If your credit score, before applying, is on the low side or your DTI is too high, pay off credit cards, loans, and settle any outstanding debts that have left derogatory marks on your report. Know that it might take a couple of months before you see results.
If your credit score is too low, it is possible, in some cases, to have a co-signer apply with you who guarantees the loan in the event you falter on payments.
You’ll need documentation for every source of income and expense that you have, including tax papers, bank statements, credit card account statements, investment accounts, and more. Before you apply for home mortgage loans, get your paperwork organized and in a safe place, so it’s ready when you need it. Otherwise, you could delay the application process.
The Importance of Shopping Lenders
With your credit score, debt-to-income ratio, documentation, down payment, and closing costs in order, you’re ready to apply – but before you do, shop around for the best lender to suit your needs because they’re all different, and so are their fees, terms, and requirements.
Many of your closing costs are generated by your lender, including ordering a credit report, a loan officer to process your application, and underwriter to process your loan, attorneys, escrow agents, courier fees, and more.
When you apply for a pre-qualification (not the same as a formal application), the lender will supply you with a statement of estimated closing costs. You’ll also get their interest rates, etc.
You can then take this information, from at least three lenders if you can, and use it to see if you can negotiate lower closing costs with the lender.
Furthermore, not all lenders are willing to work with VA, FHA, or USDA home loans, so if you’re using one of those methods of funding, you’ll need to find a lender who accepts that type of loan.
Fixed-Rate, Variable Rate, and the Life of the Loan
When you apply for a home mortgage loan, you can choose the timeline for repayment, which is usually either 15 years (double payments but half the time), or more commonly, 30 years (half the payments for twice as long).
There are also options for how you choose to pay your interest. You may choose a fixed interest rate, which means you’ll pay a higher interest rate initially, but it will never change. On the contrary, a variable rate allows you to start out on the low end, but with the understanding that the rate will escalate over time.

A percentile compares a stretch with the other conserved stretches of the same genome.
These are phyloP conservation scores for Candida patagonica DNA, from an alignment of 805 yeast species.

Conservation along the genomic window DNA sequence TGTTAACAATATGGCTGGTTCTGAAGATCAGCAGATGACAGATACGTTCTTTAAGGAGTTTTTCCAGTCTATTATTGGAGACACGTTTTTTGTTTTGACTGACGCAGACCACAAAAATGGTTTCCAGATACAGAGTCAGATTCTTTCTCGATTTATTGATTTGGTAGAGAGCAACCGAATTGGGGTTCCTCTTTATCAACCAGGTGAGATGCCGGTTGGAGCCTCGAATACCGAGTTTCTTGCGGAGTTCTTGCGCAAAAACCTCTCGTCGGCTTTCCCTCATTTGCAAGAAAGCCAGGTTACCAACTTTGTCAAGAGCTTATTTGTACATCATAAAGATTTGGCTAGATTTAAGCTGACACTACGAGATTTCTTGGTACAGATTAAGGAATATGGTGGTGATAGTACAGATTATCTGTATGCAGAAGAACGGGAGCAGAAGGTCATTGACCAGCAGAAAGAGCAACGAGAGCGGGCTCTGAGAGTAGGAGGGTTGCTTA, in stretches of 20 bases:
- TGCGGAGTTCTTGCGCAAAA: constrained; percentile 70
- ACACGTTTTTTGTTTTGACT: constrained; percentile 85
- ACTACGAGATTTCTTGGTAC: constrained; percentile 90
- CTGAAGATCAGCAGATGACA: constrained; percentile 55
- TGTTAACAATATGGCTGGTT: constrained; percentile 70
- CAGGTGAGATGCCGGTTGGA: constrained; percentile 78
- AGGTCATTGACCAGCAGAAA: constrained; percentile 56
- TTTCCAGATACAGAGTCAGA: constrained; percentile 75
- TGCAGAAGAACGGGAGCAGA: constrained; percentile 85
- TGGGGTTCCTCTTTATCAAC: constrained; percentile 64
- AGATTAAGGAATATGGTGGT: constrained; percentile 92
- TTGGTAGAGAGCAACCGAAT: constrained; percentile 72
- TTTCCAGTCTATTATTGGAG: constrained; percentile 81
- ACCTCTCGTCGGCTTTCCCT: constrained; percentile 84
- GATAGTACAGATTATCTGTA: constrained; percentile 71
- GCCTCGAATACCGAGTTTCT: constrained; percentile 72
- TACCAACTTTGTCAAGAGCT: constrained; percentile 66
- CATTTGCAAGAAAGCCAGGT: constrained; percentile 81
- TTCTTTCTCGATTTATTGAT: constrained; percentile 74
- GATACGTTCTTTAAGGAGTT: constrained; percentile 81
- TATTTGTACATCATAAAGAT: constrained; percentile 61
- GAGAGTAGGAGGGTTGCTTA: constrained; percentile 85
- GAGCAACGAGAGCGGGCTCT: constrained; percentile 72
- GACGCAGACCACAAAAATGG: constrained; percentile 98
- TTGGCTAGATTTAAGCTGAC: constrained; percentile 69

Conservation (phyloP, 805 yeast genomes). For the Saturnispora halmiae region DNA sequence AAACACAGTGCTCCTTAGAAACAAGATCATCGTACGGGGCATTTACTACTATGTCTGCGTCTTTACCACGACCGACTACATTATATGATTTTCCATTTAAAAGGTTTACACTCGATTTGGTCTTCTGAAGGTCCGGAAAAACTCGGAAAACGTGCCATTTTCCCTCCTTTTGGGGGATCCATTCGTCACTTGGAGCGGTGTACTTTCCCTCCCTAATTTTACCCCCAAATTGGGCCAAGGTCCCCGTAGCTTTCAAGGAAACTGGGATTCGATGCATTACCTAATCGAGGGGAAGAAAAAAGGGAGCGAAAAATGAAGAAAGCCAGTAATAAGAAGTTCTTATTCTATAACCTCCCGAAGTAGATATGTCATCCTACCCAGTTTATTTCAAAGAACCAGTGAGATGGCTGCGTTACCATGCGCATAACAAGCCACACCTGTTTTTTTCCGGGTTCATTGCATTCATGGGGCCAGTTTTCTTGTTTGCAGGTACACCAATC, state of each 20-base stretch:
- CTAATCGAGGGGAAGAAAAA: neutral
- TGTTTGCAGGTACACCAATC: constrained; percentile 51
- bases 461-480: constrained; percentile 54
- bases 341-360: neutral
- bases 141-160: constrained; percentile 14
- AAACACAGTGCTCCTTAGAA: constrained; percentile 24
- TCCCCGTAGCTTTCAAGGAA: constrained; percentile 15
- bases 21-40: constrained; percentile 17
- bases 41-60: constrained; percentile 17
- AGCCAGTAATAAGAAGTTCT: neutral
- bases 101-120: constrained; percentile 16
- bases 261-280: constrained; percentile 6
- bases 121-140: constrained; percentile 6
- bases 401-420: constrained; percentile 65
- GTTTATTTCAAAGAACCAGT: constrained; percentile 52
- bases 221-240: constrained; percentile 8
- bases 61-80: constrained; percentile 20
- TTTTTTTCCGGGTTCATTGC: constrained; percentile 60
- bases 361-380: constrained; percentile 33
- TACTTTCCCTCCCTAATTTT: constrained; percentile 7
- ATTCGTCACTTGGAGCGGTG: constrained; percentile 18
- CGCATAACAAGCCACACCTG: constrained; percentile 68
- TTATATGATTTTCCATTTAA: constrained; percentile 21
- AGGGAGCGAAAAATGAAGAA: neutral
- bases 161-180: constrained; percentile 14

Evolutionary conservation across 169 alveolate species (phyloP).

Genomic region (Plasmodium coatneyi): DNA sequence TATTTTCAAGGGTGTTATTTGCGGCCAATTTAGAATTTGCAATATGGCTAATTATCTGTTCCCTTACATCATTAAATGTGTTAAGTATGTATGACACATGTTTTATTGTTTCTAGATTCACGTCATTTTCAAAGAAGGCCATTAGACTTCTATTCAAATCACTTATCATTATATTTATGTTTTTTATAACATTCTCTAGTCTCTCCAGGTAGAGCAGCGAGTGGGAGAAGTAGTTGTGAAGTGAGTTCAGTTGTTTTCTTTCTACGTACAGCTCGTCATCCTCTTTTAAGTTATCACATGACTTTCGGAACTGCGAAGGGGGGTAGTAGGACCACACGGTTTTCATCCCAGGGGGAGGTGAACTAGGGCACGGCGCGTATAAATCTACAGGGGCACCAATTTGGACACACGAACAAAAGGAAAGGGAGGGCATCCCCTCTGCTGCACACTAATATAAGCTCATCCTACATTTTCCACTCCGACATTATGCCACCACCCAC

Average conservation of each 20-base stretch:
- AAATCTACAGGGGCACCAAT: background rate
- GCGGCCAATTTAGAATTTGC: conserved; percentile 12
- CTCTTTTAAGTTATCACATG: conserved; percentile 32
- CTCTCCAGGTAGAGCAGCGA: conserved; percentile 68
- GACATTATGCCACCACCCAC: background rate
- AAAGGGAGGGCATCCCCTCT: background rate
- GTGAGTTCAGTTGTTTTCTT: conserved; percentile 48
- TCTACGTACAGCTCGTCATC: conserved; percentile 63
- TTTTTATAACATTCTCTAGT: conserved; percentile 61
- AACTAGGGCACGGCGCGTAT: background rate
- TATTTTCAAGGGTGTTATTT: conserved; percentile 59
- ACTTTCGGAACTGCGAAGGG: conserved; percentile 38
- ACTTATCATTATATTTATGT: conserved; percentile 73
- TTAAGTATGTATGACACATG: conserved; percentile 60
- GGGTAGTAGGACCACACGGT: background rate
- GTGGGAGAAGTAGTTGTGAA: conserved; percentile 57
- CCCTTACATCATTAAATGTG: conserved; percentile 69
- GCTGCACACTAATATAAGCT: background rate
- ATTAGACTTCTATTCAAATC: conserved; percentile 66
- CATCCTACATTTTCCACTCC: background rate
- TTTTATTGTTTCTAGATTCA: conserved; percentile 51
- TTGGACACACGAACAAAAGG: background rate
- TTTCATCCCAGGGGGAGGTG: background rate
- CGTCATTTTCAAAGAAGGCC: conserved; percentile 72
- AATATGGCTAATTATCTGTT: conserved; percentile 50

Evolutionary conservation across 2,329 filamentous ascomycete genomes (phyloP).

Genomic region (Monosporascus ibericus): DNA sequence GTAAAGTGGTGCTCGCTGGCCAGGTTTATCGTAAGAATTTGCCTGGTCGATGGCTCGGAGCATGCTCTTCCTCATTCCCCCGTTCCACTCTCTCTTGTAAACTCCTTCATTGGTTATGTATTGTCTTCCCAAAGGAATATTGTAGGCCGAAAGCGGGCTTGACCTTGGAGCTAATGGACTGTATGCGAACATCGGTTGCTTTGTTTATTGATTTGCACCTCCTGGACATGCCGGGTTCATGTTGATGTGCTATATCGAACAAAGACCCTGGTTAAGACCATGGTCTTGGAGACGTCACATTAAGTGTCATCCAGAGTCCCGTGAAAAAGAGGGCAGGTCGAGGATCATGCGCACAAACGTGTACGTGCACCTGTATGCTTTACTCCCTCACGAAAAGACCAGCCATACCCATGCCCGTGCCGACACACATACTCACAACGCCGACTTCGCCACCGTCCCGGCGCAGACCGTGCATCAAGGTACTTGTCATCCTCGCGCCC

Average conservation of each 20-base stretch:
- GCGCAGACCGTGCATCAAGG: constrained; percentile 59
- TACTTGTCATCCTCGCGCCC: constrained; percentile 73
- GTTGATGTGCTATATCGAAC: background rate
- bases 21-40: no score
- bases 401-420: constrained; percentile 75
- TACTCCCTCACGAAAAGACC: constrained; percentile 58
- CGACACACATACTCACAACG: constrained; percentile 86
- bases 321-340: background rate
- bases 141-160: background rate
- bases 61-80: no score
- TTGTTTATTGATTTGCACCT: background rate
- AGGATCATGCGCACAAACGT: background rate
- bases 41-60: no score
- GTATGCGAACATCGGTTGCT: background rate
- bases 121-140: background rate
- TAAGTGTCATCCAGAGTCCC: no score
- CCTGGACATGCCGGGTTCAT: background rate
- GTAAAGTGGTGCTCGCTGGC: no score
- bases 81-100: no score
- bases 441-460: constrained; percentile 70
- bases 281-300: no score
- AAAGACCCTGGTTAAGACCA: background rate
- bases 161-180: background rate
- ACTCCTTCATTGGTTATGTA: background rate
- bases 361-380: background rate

|Browse by Location||Homes under $600K|
|Homes under $700K||Homes under $800K|
|Homes under $900K||Homes under $1 Million|
|Homes under $2 Million||Homes over $2 Million|
|Condos for Sale|
Earnest Money Deposit
An earnest money deposit is a payment you make at the time you submit your offer on a house. The earnest money deposit does not go to the seller but is held in an escrow account by the bank.
Your earnest money deposit is usually between one and three percent of the amount of your home mortgage loan. Estimating two percent on a $300,000 house, you’ll need $6,000 more in cash.
Why Pre-Approval for a Home Mortgage Loan is Crucial
Getting pre-approved for your home mortgage loan saves you time and alleviates stress when it comes time to look for your dream home. You’ll know your precise home-buying budget, and will also send a signal to the seller that you’re empowered to purchase. Pre-approval could give you an edge over competing offers.
Know what type of loan you need, and then get your money, numbers, and documents prepared for the application process. Compare lenders so you’ll have a better idea of your closing costs, and potentially enough information to negotiate lower rates.
Talk with your real estate agent about home mortgage loans, recommended lenders, and what you can expect when getting ready to buy your first house.